Molecules. 2023 Aug 9;28(16):5961. doi: 10.3390/molecules28165961.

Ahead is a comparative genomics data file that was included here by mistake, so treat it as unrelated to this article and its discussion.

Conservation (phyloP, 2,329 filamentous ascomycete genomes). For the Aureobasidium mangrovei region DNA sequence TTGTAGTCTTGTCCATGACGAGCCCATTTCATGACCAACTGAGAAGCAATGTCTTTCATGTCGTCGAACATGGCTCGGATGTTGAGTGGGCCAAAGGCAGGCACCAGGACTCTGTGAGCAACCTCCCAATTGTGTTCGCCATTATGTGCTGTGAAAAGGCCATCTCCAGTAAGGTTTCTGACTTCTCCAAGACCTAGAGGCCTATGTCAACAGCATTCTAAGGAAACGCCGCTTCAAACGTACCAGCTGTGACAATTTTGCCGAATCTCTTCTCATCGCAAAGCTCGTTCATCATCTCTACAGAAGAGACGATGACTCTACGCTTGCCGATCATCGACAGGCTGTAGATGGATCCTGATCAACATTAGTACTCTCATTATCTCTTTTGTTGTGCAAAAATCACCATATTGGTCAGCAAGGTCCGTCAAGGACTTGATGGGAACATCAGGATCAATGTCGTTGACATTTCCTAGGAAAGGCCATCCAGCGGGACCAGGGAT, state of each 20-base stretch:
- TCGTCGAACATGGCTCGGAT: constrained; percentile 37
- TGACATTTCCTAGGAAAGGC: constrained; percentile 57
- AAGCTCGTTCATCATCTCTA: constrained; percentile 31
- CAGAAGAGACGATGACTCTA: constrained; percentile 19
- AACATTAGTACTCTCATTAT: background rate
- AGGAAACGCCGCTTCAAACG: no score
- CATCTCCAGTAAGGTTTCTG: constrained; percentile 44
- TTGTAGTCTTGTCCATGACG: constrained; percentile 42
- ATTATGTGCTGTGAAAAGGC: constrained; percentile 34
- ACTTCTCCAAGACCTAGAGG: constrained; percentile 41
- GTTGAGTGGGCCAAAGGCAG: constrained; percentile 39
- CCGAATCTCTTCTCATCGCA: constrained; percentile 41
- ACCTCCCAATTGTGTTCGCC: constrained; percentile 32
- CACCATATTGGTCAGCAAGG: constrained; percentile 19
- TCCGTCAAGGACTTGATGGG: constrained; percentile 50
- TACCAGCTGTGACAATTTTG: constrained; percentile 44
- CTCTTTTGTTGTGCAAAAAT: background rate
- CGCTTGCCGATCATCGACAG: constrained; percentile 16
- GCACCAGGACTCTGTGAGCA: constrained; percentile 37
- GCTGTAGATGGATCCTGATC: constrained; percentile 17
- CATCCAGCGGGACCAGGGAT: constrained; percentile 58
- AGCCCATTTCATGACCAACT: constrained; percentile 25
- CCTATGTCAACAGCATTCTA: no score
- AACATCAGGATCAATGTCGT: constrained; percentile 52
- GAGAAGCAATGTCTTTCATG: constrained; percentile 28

Diabetic retinopathy (DR), a complication of diabetes mellitus (DM), can cause severe visual loss. The retinal pigment epithelium (RPE) plays a crucial role in retinal physiology but is vulnerable to oxidative damage. We investigated the protective effects of selenium (Se) on retinal pigment epithelium (ARPE-19) and primary human retinal microvascular endothelial (ACBRI 181) cells against high glucose (HG)-induced oxidative stress and apoptotic cascade. To achieve this objective, we utilized varying concentrations of D-glucose (ranging from 5 to 80 mM) to induce the HG model. HG-induced oxidative stress in ARPE-19 and ACBRI 181 cells and the apoptotic cascade were evaluated by determining Ca2+ overload, mitochondrial membrane depolarization, caspase-3/-9 activation, intracellular reactive oxygen species (ROS), lipid peroxidation (LP), glutathione (GSH), glutathione peroxidase (GSH-Px), vascular endothelial growth factor (VEGF) and apoptosis levels. A cell viability assay utilizing MTT was conducted to ascertain the optimal concentration of Se to be employed. The quantification of MTT, ROS, VEGF levels, and caspase-3 and -9 activation was accomplished using a plate reader. To quantitatively assess LP and GSH levels, GSH-Px activities were utilized by spectrophotometer and apoptosis, mitochondrial membrane depolarization, and the release of Ca2+ from intracellular stores were evaluated by spectrofluorometer. Our investigation revealed a significant augmentation in oxidative stress induced by HG, leading to cellular damage through modulation of mitochondrial membrane potential, ROS levels, and intracellular Ca2+ release. Incubation with Se resulted in a notable reduction in ROS production induced by HG, as well as a reduction in apoptosis and the activation of caspase-3 and -9. Additionally, Se incubation led to decreased levels of VEGF and LP while concurrently increasing levels of GSH and GSH-Px. The findings from this study strongly suggest that Se exerts a protective effect on ARPE-19 and ACBRI 181 cells against HG-induced oxidative stress and apoptosis. This protective mechanism is partially mediated through the intracellular Ca2+ signaling pathway.